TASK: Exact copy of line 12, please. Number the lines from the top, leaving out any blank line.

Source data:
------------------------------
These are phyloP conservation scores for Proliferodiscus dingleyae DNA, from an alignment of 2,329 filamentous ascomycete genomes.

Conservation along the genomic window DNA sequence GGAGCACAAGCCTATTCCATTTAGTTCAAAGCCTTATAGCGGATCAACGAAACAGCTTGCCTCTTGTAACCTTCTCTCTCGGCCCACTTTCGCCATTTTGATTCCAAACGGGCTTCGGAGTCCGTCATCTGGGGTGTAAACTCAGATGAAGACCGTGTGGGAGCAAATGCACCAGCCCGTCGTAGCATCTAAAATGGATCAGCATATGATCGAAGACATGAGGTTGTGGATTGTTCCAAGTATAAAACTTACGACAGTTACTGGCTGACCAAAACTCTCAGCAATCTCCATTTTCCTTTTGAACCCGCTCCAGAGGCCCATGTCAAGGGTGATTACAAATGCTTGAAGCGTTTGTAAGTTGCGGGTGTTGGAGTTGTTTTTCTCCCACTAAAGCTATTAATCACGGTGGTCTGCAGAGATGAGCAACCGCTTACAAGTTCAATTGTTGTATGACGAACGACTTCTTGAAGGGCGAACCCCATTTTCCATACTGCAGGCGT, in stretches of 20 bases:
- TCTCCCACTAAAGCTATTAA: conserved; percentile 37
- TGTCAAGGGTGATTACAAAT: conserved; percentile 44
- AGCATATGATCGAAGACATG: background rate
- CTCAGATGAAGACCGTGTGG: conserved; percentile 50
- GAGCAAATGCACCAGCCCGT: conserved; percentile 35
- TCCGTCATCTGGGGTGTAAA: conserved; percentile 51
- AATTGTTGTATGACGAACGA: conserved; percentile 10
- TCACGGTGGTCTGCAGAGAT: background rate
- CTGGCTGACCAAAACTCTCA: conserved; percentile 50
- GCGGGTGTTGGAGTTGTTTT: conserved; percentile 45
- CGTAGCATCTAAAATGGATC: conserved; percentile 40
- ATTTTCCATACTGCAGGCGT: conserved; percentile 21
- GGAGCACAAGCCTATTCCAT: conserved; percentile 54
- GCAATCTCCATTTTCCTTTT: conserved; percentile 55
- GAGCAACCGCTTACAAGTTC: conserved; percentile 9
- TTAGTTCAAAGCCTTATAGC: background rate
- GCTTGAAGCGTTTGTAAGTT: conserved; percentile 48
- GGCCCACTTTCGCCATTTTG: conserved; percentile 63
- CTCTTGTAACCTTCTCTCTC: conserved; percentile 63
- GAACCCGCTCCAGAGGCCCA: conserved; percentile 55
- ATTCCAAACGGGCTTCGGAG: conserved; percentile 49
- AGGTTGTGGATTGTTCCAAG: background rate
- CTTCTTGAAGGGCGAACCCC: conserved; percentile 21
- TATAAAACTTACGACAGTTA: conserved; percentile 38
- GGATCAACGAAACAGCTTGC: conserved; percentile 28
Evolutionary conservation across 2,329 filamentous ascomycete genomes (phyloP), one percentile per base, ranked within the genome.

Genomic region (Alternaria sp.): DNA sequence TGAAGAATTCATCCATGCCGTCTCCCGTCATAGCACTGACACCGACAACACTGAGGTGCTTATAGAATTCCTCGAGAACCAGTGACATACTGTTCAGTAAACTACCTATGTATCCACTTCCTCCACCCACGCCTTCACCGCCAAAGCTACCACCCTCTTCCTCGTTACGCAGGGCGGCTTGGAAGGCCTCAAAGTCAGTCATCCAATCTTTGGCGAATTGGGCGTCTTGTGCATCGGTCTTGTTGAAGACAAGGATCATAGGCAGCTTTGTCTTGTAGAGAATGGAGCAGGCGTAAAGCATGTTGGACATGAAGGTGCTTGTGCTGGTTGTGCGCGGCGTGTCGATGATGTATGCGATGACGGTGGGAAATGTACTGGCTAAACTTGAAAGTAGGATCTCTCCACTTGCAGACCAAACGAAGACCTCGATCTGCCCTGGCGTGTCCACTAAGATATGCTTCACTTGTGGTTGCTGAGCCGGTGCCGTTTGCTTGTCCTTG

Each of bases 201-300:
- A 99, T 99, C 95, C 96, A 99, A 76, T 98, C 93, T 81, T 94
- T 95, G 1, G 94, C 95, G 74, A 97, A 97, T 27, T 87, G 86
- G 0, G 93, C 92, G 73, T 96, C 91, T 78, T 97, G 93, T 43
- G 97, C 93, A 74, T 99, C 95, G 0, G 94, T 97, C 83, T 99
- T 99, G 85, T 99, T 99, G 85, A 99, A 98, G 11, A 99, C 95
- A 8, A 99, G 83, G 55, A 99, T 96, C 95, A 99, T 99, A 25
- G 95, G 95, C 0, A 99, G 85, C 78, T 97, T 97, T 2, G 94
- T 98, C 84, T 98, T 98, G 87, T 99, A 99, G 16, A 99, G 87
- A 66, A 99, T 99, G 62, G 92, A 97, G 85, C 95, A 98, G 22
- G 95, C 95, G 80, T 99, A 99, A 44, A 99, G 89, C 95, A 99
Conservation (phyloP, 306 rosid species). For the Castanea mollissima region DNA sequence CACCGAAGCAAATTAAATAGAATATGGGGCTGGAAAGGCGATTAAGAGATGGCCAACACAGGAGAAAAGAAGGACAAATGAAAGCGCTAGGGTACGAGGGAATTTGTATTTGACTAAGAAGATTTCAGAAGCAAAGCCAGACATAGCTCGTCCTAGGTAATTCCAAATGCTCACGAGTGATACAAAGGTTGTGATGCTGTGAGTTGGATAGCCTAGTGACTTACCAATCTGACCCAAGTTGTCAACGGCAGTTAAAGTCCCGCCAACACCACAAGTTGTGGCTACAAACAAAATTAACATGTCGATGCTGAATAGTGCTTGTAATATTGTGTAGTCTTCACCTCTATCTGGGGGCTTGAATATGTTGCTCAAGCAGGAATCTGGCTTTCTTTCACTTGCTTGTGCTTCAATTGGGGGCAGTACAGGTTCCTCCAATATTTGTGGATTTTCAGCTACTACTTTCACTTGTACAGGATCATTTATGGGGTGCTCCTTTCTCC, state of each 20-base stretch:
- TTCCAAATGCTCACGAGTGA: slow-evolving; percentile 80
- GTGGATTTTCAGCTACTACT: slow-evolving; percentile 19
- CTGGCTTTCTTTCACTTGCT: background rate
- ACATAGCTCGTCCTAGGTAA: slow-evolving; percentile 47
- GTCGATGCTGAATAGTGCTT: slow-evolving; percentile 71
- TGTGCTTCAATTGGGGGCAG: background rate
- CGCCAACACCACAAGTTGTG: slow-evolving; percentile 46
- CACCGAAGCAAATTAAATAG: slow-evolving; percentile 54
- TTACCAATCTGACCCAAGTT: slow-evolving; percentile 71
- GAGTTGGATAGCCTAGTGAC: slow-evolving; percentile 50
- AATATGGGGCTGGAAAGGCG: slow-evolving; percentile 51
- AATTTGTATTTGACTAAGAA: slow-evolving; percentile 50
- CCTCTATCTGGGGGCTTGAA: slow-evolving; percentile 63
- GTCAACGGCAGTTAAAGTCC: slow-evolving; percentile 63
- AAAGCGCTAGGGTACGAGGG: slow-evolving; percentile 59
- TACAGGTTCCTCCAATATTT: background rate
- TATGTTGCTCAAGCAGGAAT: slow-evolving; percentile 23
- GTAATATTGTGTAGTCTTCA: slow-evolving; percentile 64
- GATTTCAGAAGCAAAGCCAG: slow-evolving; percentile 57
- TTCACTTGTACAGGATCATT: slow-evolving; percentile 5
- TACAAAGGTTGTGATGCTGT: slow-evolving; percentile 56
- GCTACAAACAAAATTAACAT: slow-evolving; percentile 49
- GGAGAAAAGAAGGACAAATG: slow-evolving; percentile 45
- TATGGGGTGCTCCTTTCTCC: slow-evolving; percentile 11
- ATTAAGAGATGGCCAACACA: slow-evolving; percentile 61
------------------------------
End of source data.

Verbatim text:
- GCGGGTGTTGGAGTTGTTTT: conserved; percentile 45